The Mercedes-Benz C63's compact styling hides a colossal engine
It's the size of a Mondeo – slightly smaller, actually – and it has a 6.2-litre V8 engine able to pull with the power of 457 horses. Even the keenest car nut might wonder if we're into overkill here. What is a compact-ish saloon doing with so much power? And how do you squeeze in so much engine?
Open the Mercedes-Benz C63 AMG's bonnet and it does seem densely packed in there. But the vast engine fits, which it wouldn't were the C63 configured with the transverse engine and front-wheel drive of the C-class range's non-German rivals. True, the BMW M3 and Audi RS4 are also mid-size saloons with unlikely V8 engines. But neither has a thumping great 6.2-litre.
To buy a C63 AMG will cost you around £55,000. That's a lot for a C-class, but then no other comparable car can cannonball itself to 62mph in 4.5 seconds. It's not just the figure, though – it's the way the feat is achieved, which is worryingly easy. There's no messing around with clutch and gear lever here. You just put your foot down and blast off.
Maybe having a seven-speed automatic gearbox takes away the fun. An ESP system keeps the forces under control when needed, but there's more amusement to be had when using the gearbox manually and switching the ESP to its more liberal Sport setting.
The seven-speed Mercedes automatic is usually a frustrating device in manual use, the multiplicity of ratios confusing as they blur together, the transmission taking over when you don't want it to. You might select third but the transmission regards this as "all gears up to and including third", and performs jerky downshifts when you don't want them.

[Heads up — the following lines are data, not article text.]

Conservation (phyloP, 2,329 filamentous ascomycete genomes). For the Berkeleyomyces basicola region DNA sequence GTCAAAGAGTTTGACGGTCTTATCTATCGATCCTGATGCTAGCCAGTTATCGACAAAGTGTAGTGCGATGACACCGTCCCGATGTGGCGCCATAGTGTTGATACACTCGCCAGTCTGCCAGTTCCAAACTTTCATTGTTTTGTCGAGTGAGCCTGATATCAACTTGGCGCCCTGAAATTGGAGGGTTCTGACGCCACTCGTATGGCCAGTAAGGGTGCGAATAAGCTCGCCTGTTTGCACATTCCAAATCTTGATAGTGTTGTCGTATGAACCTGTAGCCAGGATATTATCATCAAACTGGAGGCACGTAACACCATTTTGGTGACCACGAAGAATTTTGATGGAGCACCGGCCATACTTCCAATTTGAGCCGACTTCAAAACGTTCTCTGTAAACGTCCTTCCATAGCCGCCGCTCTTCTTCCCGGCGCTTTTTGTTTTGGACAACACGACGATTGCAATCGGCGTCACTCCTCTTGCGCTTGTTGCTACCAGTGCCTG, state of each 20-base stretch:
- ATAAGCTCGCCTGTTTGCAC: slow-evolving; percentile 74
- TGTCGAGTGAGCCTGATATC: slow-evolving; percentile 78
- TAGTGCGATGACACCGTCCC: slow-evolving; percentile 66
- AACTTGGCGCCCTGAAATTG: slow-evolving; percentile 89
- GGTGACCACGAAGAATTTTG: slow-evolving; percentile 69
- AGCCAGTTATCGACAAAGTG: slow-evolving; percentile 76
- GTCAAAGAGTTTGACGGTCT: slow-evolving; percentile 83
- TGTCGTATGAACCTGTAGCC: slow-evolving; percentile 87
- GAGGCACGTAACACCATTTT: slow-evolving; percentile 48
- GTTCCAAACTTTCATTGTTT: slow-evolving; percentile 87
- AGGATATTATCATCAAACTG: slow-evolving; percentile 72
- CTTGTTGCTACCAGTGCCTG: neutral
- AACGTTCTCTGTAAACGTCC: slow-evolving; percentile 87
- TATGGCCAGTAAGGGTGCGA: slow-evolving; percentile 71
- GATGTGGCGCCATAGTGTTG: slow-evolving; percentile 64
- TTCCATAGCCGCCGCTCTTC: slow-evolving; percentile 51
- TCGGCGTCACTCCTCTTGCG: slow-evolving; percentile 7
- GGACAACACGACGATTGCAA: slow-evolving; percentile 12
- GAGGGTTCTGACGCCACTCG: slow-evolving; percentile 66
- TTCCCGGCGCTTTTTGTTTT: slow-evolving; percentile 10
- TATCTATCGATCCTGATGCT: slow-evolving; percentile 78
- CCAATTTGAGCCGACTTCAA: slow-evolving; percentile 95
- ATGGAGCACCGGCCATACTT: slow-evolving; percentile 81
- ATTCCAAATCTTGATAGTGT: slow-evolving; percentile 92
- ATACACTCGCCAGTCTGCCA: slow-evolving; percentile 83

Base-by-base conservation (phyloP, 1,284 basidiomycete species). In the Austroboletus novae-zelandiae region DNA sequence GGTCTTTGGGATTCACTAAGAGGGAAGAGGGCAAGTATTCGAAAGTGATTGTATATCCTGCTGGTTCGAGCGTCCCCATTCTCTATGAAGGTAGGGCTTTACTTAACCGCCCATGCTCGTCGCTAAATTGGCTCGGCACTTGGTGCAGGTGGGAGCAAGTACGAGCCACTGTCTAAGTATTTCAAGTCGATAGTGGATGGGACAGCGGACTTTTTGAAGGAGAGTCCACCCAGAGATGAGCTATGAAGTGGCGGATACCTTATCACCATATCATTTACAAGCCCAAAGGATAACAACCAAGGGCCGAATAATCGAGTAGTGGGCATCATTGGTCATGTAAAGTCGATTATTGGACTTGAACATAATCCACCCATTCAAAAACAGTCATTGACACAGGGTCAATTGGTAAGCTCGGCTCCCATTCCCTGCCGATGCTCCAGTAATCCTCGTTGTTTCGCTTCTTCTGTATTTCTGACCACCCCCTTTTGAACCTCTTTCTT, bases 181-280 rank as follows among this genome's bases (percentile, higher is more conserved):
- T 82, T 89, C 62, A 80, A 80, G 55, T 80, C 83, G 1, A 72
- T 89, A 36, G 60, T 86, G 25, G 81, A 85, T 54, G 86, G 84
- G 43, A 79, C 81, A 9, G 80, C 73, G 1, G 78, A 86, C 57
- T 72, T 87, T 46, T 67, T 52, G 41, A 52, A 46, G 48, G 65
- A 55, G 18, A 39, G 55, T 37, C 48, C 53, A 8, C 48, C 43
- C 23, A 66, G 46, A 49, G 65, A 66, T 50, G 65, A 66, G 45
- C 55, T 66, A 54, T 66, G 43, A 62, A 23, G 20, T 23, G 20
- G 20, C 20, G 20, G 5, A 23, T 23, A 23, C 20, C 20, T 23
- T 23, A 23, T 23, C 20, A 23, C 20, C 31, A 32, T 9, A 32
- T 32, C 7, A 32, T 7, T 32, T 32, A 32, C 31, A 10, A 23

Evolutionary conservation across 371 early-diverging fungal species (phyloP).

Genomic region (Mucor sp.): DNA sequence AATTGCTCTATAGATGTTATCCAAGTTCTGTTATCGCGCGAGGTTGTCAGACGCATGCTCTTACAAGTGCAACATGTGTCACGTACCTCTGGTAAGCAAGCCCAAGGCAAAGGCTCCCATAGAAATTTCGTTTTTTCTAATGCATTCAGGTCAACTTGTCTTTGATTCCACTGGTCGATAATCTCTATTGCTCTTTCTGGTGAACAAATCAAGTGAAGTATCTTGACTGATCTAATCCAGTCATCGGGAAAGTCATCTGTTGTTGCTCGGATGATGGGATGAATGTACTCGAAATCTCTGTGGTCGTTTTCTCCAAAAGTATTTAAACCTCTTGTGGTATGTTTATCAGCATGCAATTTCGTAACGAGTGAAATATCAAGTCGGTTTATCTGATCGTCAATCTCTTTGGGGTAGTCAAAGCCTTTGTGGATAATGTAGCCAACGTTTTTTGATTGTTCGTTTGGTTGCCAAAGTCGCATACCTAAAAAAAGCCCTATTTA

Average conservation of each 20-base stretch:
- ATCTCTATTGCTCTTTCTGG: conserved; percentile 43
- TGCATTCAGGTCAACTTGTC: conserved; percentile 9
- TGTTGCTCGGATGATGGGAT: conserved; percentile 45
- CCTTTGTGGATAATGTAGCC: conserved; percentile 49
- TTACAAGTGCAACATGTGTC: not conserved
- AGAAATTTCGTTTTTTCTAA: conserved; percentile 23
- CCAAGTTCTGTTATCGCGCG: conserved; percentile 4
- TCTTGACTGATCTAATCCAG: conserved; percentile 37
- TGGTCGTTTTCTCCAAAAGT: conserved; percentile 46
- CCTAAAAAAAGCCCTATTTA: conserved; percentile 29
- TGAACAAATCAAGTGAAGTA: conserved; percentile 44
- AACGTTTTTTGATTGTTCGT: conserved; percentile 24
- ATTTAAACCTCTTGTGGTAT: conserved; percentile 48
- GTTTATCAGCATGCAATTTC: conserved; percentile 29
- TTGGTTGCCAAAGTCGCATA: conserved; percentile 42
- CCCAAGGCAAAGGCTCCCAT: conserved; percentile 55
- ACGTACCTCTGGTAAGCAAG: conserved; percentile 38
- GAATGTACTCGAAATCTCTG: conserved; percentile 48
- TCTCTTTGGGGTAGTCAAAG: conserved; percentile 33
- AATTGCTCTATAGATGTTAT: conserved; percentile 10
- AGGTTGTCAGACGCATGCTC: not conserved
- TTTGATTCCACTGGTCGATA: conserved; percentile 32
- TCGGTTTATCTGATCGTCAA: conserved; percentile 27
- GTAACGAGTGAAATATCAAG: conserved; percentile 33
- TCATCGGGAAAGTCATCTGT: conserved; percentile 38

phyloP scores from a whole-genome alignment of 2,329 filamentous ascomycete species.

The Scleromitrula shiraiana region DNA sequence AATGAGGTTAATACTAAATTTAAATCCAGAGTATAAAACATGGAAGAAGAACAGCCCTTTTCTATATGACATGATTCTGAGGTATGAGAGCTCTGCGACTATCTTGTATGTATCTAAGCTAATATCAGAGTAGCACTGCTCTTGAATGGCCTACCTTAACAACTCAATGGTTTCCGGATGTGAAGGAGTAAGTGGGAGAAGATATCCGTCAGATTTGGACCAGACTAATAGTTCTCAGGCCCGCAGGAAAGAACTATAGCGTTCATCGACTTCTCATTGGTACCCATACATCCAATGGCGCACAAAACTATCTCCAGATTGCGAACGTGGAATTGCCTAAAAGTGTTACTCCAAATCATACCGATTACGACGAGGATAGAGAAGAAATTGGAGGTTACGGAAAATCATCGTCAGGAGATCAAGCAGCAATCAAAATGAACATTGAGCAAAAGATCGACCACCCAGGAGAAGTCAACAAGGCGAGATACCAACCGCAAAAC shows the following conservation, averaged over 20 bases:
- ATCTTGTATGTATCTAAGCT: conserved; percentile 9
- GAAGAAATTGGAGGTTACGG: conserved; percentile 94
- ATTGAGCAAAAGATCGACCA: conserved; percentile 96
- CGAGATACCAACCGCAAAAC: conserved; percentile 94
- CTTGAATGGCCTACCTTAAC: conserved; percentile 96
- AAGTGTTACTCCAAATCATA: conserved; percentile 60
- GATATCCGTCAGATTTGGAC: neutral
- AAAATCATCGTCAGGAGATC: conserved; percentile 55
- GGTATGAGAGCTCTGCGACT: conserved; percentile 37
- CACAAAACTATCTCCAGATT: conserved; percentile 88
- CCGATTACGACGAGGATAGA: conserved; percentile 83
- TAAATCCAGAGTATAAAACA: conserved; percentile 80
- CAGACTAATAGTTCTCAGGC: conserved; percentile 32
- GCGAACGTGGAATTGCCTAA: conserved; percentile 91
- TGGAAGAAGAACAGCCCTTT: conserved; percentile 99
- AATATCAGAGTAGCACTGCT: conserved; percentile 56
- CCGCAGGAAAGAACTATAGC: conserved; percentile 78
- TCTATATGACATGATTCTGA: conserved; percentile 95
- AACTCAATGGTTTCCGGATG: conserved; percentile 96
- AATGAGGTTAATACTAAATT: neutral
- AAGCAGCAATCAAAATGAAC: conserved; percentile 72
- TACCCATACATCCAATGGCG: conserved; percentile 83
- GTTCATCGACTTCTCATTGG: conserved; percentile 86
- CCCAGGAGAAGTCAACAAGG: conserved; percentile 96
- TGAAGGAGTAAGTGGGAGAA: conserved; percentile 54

Not so the AMG Speedshift. It stays in the gear you asked for, it locks the torque converter so there's no slurring within gears and the drivetrain stays properly solid, and – best of all – it performs a throttle blip on the downshift like the sequential-manual transmission of, say, a Ferrari. This not only sounds good but also smooths the shift and eliminates surging.
The manual shift is quick enough to be a useful aid to brisk driving rather than a gimmick. You can even switch off the ESP if you want to perform powerslides, but there's little point – it always comes back in under braking, anyway.
So this is one fast car. It's limited to 155mph, but if you buy the optional AMG performance package (as if), the limit is revised upwards to 174mph.
That's allowed because the package includes carbon-ceramic brakes, lower and firmer suspension, a limited-slip differential and a driver training course. So how fast would the C63 go if there was no speed limiter at all? The engineers reply that they do not know, because they haven't measured it on account of the tyres' maximum speed rating.
I see no need for the performance package in the UK. Not just because of the unlikelihood of doing 174mph, but because even the C63's suspension is so firm already as to make it, I suspect, a bit tiresome on our roads.
Lumpy ride apart, the AMG is a delight through fast, twisting roads. The wheels are set more widely apart than in the standard C-class by means, partly, of revised front suspension whose new steering-pivot axes help make the steering particularly precise. BMW's engineers should try a C63 to discover what the M3's anaesthetised steering ought to feel like.
Of course, the C63 looks a lot more aggressive than a regular C-class, with its fattened front wheellarches, and its scoops and vents. The AMG interior treatment is quite restrained, the highlight being the excellent seats with their deep side bolsters.
This is a fine and highly enjoyable car, if a hard one to justify to those who don't understand. And despite the monstrous engine, it's rated at a relatively frugal 21.1mpg. But no one is going to drive a C63 AMG that gently, because then there would be no point in having one. Over to you, conscience.
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